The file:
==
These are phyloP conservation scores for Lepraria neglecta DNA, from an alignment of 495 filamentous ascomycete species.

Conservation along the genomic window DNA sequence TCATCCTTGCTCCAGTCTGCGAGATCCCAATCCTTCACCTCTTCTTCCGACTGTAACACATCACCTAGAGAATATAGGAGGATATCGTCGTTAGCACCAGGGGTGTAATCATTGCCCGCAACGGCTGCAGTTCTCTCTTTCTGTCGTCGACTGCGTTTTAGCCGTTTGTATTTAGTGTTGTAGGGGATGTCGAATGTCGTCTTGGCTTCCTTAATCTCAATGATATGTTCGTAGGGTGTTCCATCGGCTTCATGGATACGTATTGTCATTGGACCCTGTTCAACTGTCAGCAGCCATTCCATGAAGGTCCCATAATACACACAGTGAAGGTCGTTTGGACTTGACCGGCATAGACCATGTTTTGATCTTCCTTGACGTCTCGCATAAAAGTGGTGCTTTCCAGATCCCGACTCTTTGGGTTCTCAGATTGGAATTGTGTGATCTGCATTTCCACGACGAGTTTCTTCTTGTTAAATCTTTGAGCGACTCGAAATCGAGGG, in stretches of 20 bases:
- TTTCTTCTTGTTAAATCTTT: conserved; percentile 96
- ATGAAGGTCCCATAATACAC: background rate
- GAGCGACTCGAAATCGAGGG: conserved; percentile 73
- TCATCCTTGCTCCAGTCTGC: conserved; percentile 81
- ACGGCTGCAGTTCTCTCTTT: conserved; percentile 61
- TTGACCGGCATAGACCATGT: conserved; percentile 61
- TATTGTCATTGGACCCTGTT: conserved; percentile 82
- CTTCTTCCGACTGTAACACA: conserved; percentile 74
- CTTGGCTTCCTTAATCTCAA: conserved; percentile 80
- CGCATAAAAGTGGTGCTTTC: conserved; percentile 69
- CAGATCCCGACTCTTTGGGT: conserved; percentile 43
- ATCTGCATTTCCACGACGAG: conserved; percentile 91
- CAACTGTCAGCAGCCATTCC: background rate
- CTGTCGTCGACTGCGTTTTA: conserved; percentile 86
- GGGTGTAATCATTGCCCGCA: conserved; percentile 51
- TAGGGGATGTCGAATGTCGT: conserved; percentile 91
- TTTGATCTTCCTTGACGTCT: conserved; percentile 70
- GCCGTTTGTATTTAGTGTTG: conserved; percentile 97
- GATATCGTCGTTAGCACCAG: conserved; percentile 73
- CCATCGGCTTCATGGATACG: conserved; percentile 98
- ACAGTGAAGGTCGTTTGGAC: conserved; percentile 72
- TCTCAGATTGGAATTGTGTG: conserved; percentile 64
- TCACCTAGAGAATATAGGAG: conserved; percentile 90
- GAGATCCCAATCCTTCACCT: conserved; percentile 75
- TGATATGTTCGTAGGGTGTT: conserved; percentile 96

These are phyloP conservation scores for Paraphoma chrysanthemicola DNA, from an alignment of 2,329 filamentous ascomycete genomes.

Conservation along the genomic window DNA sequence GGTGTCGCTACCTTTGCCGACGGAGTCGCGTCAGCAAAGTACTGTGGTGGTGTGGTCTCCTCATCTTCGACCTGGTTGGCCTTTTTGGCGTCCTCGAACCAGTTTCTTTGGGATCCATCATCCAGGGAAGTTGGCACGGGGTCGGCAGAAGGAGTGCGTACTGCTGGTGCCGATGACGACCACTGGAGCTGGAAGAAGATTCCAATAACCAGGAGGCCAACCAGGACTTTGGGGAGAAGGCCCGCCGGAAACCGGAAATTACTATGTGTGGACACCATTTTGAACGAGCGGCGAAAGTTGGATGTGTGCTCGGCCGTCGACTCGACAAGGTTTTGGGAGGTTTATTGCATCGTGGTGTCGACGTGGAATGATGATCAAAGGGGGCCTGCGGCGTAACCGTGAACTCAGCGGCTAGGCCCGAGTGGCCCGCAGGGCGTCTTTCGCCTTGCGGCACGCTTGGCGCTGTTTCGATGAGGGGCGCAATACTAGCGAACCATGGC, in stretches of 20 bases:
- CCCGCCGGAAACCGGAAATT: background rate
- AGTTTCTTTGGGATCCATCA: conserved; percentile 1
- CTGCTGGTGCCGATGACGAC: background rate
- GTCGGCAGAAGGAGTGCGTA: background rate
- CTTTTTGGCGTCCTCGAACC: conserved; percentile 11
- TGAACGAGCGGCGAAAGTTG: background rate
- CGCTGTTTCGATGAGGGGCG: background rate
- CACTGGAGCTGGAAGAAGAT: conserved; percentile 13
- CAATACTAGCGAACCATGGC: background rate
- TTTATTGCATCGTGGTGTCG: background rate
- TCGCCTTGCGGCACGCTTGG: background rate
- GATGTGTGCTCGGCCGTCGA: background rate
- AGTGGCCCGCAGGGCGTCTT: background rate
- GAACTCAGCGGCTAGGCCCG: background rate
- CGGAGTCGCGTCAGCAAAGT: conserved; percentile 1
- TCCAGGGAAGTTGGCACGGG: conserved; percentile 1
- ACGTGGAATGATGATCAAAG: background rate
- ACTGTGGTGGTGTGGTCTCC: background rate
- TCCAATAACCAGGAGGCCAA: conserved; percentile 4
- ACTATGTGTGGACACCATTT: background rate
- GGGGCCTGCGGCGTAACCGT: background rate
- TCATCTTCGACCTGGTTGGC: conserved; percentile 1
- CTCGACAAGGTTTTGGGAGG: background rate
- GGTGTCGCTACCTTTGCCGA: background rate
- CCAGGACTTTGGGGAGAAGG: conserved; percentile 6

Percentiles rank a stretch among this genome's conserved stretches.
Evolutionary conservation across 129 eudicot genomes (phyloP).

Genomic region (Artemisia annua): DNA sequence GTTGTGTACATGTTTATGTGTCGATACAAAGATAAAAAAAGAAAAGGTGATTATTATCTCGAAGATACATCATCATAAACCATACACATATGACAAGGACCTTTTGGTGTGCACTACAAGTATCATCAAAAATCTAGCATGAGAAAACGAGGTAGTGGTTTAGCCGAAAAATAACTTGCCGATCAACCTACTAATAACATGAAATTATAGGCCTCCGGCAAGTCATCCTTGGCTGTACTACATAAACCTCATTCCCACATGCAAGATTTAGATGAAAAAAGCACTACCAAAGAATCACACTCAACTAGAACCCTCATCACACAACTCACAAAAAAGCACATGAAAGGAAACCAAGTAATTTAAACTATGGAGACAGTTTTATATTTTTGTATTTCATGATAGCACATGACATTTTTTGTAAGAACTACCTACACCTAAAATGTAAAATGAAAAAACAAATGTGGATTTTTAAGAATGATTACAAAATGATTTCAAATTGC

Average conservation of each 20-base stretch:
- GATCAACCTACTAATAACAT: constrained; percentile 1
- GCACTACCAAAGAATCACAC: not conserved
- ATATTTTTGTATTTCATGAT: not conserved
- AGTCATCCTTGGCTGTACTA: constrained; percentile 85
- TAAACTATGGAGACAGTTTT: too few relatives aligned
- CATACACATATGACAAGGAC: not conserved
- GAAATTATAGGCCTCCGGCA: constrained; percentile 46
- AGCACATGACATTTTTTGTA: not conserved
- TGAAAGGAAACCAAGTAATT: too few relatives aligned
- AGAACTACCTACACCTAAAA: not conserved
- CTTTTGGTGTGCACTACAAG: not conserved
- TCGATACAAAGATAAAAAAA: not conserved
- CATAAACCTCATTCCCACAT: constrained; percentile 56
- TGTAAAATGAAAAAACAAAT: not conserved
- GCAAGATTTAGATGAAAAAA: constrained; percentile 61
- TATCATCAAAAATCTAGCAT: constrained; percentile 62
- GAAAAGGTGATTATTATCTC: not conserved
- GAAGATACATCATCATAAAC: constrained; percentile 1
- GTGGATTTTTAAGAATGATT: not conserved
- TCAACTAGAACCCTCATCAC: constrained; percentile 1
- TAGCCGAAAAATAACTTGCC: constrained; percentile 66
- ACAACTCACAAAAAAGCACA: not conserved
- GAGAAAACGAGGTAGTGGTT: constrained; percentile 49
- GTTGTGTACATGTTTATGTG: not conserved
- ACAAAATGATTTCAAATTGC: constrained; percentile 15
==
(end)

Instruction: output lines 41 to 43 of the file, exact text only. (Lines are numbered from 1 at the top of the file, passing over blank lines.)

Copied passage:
- GATGTGTGCTCGGCCGTCGA: background rate
- AGTGGCCCGCAGGGCGTCTT: background rate
- GAACTCAGCGGCTAGGCCCG: background rate